SEATTLE, Washington — In the early 20th century, hookworm disease ravaged the United States. In response, this led to the first deworming initiatives and the founding of the World Health Organization (WHO). Eventually, these efforts would succeed in purging the disease from the country, and today it is largely forgotten in the U.S. Yet helminthiases, or infection by parasitic worms, remains a serious global health issue. Officials estimate that the disease affects more than 1.5 billion worldwide, including almost 900 million children.
This number is disproportionately made up of the world’s poor, particularly those living in tropical countries with poor sanitation. Indeed, despite periodic distributions of anthelmintics (worm-killing) drugs on the part of WHO and the Bill and Melinda Gates Foundation, the parasite is still plaguing populations. This has prompted a global charitable response that seeks to eradicate parasitic worms in the developing world.
Harms of Helminthiases
Parasitic worms have an extremely negative impact on their hosts. This is particularly true in the case of children, for whom it causes malnourishment, cognitive impairment, anemia, stunted growth, delays in intellectual development and greatly increased morbidity.
Adults suffer from similar symptoms, the most common of which are diarrhea, stomach pains, weakness and blood loss resulting in anemia. Helminthiases thus largely diminishes productivity in already poor communities and greatly impairs the futures of these communities by permanently affecting the development of their children.
Low Cost, Impactful Approaches
Health officials widely recognize the administration of anthelminthic drugs as a simple, cheap and safe method for eradicating parasitic worms. Though individuals at risk must take the drugs periodically, with proper health infrastructure, they no longer have to worry about infection.
The fact that the drugs present no harm to the uninfected also makes them a valuable tool for activists. Because screening for helminthiases can cost up to 10 times that of the treatment, many are instead electing for mass treatment as a more cost-effective way of combating the disease.
For example, the nonprofit organization Evidence Action estimates that by utilizing the school-based distribution system under their Deworm the World initiative, it can cure children of parasitic worms at a cost of less than $0.50 per year. Likewise, fellow nonprofits the SCI Foundation, Sightsavers and the END Fund are also seeing impressive benefits from mass testing.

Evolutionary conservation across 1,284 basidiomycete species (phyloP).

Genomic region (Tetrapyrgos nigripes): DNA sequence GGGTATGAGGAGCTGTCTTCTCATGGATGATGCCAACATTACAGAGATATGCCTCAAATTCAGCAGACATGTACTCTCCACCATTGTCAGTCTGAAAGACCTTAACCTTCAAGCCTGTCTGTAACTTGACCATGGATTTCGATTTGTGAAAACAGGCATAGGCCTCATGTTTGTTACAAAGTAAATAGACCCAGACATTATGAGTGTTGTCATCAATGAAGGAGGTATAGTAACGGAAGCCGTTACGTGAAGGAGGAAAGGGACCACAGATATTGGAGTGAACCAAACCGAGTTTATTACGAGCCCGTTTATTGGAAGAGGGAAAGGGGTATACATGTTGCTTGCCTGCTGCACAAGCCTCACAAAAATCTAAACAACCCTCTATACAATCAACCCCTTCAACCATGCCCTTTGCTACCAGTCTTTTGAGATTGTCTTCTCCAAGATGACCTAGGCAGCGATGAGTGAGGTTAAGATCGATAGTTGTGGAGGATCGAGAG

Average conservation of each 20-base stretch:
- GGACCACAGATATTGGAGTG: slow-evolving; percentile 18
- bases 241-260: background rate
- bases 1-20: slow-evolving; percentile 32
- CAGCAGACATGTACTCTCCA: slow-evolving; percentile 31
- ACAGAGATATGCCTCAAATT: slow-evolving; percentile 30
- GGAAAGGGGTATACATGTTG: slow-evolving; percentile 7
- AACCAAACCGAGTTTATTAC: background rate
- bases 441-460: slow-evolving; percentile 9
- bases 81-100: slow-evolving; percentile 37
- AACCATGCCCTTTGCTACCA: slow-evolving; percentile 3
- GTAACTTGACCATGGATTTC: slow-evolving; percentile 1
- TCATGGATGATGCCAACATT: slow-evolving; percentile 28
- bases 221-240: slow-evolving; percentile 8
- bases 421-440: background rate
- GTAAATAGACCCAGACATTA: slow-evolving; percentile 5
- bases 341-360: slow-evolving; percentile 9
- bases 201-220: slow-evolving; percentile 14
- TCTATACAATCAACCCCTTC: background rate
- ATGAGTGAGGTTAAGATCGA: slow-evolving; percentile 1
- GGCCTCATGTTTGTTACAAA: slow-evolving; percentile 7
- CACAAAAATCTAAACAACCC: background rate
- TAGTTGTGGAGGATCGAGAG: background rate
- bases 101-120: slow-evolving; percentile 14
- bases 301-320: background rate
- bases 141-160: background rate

The Future of Deworming Initiatives
Deworming initiatives have a major impact on children in affected communities, allowing them to successfully complete their education, get the nutrition they need for physical and mental health and vastly improve their futures.
In fact, a Harvard study found that deworming initiatives increased long-term adult income by 17 percent in the U.S. South in the early 20th century. A similar effort could increase income by 24 percent in Africa. These initiatives are thus an extremely effective method for improving the well-being of the world’s poor.
As for the future, WHO plans to eradicate helminthiases in Africa by the end of 2020. In 2016, it announced that member states had successfully treated 63 percent of all children with helminthiases. Evidence Action and the SCI Foundation are certainly doing their part in this regard. The former has already helped deworm “more than 270 million children in India, Kenya, Nigeria and Pakistan” while the latter has helped deliver more than 200 million treatments for parasitic worms.
Though much work remains, deworming initiatives have made serious headway into the elimination of parasitic worms. This can only mean good things for the world’s poorest.
– Ronin Berzins